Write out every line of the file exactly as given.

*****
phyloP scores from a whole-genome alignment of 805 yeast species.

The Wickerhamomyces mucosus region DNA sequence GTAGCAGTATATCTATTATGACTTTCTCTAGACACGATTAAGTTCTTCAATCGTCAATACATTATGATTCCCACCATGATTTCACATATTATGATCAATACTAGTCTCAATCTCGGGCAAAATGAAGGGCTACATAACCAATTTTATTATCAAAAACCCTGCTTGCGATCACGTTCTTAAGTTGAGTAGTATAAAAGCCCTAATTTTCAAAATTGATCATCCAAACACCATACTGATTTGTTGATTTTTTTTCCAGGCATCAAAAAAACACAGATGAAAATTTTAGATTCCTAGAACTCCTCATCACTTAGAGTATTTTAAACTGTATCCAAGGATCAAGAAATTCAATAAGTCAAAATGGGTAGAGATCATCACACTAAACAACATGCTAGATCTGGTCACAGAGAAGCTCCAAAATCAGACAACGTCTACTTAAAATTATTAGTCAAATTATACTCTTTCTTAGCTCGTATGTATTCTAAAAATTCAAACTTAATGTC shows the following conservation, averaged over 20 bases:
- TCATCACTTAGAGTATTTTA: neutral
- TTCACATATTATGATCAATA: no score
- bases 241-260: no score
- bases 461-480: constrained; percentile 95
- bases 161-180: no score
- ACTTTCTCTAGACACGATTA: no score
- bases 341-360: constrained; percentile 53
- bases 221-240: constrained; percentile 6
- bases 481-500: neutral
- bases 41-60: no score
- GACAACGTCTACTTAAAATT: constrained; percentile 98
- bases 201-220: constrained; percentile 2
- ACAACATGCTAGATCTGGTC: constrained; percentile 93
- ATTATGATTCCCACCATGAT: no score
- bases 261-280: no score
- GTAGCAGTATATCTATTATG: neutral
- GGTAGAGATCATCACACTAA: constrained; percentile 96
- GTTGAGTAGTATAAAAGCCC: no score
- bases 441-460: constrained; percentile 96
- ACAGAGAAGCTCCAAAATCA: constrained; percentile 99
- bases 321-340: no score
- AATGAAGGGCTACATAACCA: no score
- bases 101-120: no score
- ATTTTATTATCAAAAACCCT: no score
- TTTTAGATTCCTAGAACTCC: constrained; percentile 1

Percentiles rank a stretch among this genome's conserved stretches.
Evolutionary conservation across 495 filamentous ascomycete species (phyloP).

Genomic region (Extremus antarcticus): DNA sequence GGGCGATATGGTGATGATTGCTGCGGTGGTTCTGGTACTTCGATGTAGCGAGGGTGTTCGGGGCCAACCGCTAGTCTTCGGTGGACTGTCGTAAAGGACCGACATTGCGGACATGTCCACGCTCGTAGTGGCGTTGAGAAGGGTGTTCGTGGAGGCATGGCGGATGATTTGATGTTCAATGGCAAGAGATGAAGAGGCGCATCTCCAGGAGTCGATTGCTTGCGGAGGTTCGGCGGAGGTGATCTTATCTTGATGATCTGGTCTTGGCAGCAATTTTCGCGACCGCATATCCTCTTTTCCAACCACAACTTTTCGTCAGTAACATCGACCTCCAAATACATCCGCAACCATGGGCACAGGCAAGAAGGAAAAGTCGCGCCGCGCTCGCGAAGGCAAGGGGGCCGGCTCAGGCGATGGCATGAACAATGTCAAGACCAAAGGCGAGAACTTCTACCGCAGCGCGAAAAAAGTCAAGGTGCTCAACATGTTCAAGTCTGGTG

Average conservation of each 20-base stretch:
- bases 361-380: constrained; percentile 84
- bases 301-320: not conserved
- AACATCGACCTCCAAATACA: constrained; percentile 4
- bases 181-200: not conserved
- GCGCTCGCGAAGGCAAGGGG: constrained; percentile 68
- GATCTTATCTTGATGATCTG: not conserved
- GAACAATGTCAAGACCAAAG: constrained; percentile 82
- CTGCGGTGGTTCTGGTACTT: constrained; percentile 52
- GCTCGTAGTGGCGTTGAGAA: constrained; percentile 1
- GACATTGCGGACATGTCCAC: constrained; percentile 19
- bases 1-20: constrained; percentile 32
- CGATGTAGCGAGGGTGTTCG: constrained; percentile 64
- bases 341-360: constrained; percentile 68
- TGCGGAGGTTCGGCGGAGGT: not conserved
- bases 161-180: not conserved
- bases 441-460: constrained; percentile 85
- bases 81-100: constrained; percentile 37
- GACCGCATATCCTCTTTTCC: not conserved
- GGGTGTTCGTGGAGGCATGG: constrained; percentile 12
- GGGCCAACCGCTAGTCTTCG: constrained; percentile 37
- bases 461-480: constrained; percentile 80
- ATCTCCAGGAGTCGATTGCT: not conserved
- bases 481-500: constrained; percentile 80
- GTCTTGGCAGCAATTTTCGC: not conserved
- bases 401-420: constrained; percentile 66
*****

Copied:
phyloP scores from a whole-genome alignment of 805 yeast species.

The Wickerhamomyces mucosus region DNA sequence GTAGCAGTATATCTATTATGACTTTCTCTAGACACGATTAAGTTCTTCAATCGTCAATACATTATGATTCCCACCATGATTTCACATATTATGATCAATACTAGTCTCAATCTCGGGCAAAATGAAGGGCTACATAACCAATTTTATTATCAAAAACCCTGCTTGCGATCACGTTCTTAAGTTGAGTAGTATAAAAGCCCTAATTTTCAAAATTGATCATCCAAACACCATACTGATTTGTTGATTTTTTTTCCAGGCATCAAAAAAACACAGATGAAAATTTTAGATTCCTAGAACTCCTCATCACTTAGAGTATTTTAAACTGTATCCAAGGATCAAGAAATTCAATAAGTCAAAATGGGTAGAGATCATCACACTAAACAACATGCTAGATCTGGTCACAGAGAAGCTCCAAAATCAGACAACGTCTACTTAAAATTATTAGTCAAATTATACTCTTTCTTAGCTCGTATGTATTCTAAAAATTCAAACTTAATGTC shows the following conservation, averaged over 20 bases:
- TCATCACTTAGAGTATTTTA: neutral
- TTCACATATTATGATCAATA: no score
- bases 241-260: no score
- bases 461-480: constrained; percentile 95
- bases 161-180: no score
- ACTTTCTCTAGACACGATTA: no score
- bases 341-360: constrained; percentile 53
- bases 221-240: constrained; percentile 6
- bases 481-500: neutral
- bases 41-60: no score
- GACAACGTCTACTTAAAATT: constrained; percentile 98
- bases 201-220: constrained; percentile 2
- ACAACATGCTAGATCTGGTC: constrained; percentile 93
- ATTATGATTCCCACCATGAT: no score
- bases 261-280: no score
- GTAGCAGTATATCTATTATG: neutral
- GGTAGAGATCATCACACTAA: constrained; percentile 96
- GTTGAGTAGTATAAAAGCCC: no score
- bases 441-460: constrained; percentile 96
- ACAGAGAAGCTCCAAAATCA: constrained; percentile 99
- bases 321-340: no score
- AATGAAGGGCTACATAACCA: no score
- bases 101-120: no score
- ATTTTATTATCAAAAACCCT: no score
- TTTTAGATTCCTAGAACTCC: constrained; percentile 1

Percentiles rank a stretch among this genome's conserved stretches.
Evolutionary conservation across 495 filamentous ascomycete species (phyloP).

Genomic region (Extremus antarcticus): DNA sequence GGGCGATATGGTGATGATTGCTGCGGTGGTTCTGGTACTTCGATGTAGCGAGGGTGTTCGGGGCCAACCGCTAGTCTTCGGTGGACTGTCGTAAAGGACCGACATTGCGGACATGTCCACGCTCGTAGTGGCGTTGAGAAGGGTGTTCGTGGAGGCATGGCGGATGATTTGATGTTCAATGGCAAGAGATGAAGAGGCGCATCTCCAGGAGTCGATTGCTTGCGGAGGTTCGGCGGAGGTGATCTTATCTTGATGATCTGGTCTTGGCAGCAATTTTCGCGACCGCATATCCTCTTTTCCAACCACAACTTTTCGTCAGTAACATCGACCTCCAAATACATCCGCAACCATGGGCACAGGCAAGAAGGAAAAGTCGCGCCGCGCTCGCGAAGGCAAGGGGGCCGGCTCAGGCGATGGCATGAACAATGTCAAGACCAAAGGCGAGAACTTCTACCGCAGCGCGAAAAAAGTCAAGGTGCTCAACATGTTCAAGTCTGGTG

Average conservation of each 20-base stretch:
- bases 361-380: constrained; percentile 84
- bases 301-320: not conserved
- AACATCGACCTCCAAATACA: constrained; percentile 4
- bases 181-200: not conserved
- GCGCTCGCGAAGGCAAGGGG: constrained; percentile 68
- GATCTTATCTTGATGATCTG: not conserved
- GAACAATGTCAAGACCAAAG: constrained; percentile 82
- CTGCGGTGGTTCTGGTACTT: constrained; percentile 52
- GCTCGTAGTGGCGTTGAGAA: constrained; percentile 1
- GACATTGCGGACATGTCCAC: constrained; percentile 19
- bases 1-20: constrained; percentile 32
- CGATGTAGCGAGGGTGTTCG: constrained; percentile 64
- bases 341-360: constrained; percentile 68
- TGCGGAGGTTCGGCGGAGGT: not conserved
- bases 161-180: not conserved
- bases 441-460: constrained; percentile 85
- bases 81-100: constrained; percentile 37
- GACCGCATATCCTCTTTTCC: not conserved
- GGGTGTTCGTGGAGGCATGG: constrained; percentile 12
- GGGCCAACCGCTAGTCTTCG: constrained; percentile 37
- bases 461-480: constrained; percentile 80
- ATCTCCAGGAGTCGATTGCT: not conserved
- bases 481-500: constrained; percentile 80
- GTCTTGGCAGCAATTTTCGC: not conserved
- bases 401-420: constrained; percentile 66